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Thank You, Next: How High-Dollar Coaching Contracts Are Changing College Football

Coaching Contracts

On November 29th, 2021, Pete Thamel of Yahoo Sports tweeted that Notre Dame head coach Brian Kelly would be leaving for LSU. Two days later, during the college football playoff rankings show, Committee Chair Gary Barta stated that the committee's protocols evaluated player and coach availability, indicating that Kelly leaving Notre Dame could potentially affect Notre Dame's final ranking and their chance at playing in the playoffs. What was already a startling decision for many became even crazier after hearing that statement. How could Brian Kelly leave a team on the verge of making the playoffs?

There are several reasons why coaches are leaving teams, even on the brink of a playoff game. The most obvious reason is the significant amount of money these coaches are being offered. Lincoln Riley left Oklahoma for USC for what is presumed to be about a $110 million deal that includes perks such as USC buying both of his houses in Norman, Oklahoma for $500,000 above the asking price, unlimited use of the USC private jet, and a $6 million house for Riley and his family in LA.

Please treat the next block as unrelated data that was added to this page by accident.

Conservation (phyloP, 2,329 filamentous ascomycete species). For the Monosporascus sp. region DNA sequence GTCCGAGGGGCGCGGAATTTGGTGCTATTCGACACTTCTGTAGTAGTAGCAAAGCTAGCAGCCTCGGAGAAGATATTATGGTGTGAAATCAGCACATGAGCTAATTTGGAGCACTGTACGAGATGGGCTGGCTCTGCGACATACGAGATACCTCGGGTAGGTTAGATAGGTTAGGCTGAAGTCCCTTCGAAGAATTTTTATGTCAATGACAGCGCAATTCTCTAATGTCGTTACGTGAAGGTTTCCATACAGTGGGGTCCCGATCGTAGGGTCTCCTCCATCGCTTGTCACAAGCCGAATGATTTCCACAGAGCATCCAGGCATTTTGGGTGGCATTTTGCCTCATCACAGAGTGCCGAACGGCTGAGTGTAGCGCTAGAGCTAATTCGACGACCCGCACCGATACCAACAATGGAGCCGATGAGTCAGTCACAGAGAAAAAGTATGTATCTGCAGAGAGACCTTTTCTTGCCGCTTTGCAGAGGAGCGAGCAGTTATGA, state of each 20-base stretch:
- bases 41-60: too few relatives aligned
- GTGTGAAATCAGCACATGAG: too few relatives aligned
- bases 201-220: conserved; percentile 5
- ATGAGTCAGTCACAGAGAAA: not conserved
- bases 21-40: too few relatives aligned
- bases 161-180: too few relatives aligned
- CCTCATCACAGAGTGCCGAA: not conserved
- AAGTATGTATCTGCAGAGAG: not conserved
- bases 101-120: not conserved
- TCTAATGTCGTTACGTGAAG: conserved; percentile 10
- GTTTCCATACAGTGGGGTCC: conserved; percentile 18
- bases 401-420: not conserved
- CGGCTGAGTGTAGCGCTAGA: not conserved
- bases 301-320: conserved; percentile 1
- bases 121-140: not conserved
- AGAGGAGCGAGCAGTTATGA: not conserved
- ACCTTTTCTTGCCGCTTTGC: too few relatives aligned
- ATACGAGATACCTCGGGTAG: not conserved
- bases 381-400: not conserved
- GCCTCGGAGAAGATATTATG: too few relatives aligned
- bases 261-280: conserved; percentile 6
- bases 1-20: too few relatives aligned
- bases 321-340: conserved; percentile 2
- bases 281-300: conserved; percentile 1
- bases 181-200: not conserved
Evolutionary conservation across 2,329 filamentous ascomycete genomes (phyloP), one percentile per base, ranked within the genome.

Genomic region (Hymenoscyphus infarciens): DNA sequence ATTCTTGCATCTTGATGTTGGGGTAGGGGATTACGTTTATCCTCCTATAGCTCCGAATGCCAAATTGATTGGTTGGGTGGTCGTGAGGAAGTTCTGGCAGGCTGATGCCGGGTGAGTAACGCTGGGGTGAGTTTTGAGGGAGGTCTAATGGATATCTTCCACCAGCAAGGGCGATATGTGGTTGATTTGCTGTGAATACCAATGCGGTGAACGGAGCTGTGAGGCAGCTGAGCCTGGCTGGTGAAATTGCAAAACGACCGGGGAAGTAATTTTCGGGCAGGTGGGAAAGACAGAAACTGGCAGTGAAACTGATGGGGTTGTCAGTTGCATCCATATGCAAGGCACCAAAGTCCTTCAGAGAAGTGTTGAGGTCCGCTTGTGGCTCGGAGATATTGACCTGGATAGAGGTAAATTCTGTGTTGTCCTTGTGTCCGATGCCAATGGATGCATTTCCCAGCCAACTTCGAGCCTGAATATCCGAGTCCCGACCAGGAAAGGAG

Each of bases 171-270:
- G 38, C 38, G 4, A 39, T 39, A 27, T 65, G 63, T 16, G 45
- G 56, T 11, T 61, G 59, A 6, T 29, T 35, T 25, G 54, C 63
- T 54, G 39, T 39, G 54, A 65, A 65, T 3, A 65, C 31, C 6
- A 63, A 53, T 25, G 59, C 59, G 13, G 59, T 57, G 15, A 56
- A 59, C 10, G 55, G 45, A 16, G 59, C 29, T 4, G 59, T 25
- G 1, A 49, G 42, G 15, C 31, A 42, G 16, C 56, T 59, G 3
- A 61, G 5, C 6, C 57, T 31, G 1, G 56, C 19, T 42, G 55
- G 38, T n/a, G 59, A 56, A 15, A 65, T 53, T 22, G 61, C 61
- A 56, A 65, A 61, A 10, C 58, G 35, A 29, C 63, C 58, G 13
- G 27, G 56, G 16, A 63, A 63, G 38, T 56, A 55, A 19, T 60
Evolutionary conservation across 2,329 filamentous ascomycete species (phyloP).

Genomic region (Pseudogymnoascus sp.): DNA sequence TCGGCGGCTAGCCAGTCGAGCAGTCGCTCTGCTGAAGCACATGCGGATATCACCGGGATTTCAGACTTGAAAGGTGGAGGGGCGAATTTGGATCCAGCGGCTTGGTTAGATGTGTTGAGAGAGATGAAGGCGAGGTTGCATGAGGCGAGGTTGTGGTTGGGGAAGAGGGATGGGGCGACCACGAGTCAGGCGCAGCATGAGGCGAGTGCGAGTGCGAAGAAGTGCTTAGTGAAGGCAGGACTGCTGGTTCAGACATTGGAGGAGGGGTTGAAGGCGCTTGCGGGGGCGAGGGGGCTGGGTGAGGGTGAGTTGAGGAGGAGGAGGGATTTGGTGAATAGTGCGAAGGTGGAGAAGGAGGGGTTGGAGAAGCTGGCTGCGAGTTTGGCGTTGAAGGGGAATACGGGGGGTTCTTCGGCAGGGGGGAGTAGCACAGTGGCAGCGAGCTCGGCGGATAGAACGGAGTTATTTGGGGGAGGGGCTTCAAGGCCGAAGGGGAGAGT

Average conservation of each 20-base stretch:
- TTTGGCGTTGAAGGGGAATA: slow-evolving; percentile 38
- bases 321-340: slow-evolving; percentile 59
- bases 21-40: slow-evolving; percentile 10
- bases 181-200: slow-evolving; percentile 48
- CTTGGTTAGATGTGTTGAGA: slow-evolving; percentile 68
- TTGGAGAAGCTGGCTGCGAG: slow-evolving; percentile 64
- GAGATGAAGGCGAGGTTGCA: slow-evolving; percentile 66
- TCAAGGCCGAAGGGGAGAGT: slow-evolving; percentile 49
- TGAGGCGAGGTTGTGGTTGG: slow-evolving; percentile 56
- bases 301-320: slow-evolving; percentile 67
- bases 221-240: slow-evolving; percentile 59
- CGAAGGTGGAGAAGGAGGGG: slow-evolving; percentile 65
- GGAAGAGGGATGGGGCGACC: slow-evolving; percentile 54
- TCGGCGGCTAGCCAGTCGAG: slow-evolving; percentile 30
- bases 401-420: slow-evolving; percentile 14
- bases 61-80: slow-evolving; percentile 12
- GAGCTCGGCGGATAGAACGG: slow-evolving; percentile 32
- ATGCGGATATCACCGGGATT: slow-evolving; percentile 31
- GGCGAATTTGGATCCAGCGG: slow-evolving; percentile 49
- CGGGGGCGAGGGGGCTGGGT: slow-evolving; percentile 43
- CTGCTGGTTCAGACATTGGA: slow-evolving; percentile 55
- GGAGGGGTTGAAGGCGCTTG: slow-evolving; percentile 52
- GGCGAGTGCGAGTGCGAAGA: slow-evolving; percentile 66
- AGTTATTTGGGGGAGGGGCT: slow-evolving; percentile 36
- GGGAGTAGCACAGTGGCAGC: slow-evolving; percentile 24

Kelly signed a $100 million contract over 10 years and includes several hundred thousand incentives depending on whether he wins an SEC championship or even appears in one, whether he wins a college football playoff game, and even if he has a winning record.

With several prominent head coaching positions becoming available, many schools began offering large extensions to their current head coaches to ensure they would stay. Mel Tucker, the current Michigan State coach, signed a 10-year $95 million deal shortly after his name was being brought up for several open head coaching jobs. This made Michigan State jump right away to ensure he would stay, despite only two seasons at the school and a 17-14 record.

James Franklin, the Penn State head coach whose name was also brought up for several open head coaching jobs, received a 10-year $75 million deal to stay. In addition to these coaches getting significantly more money, the buyout options also heavily favor the coach as opposed to the school if the coach were to leave.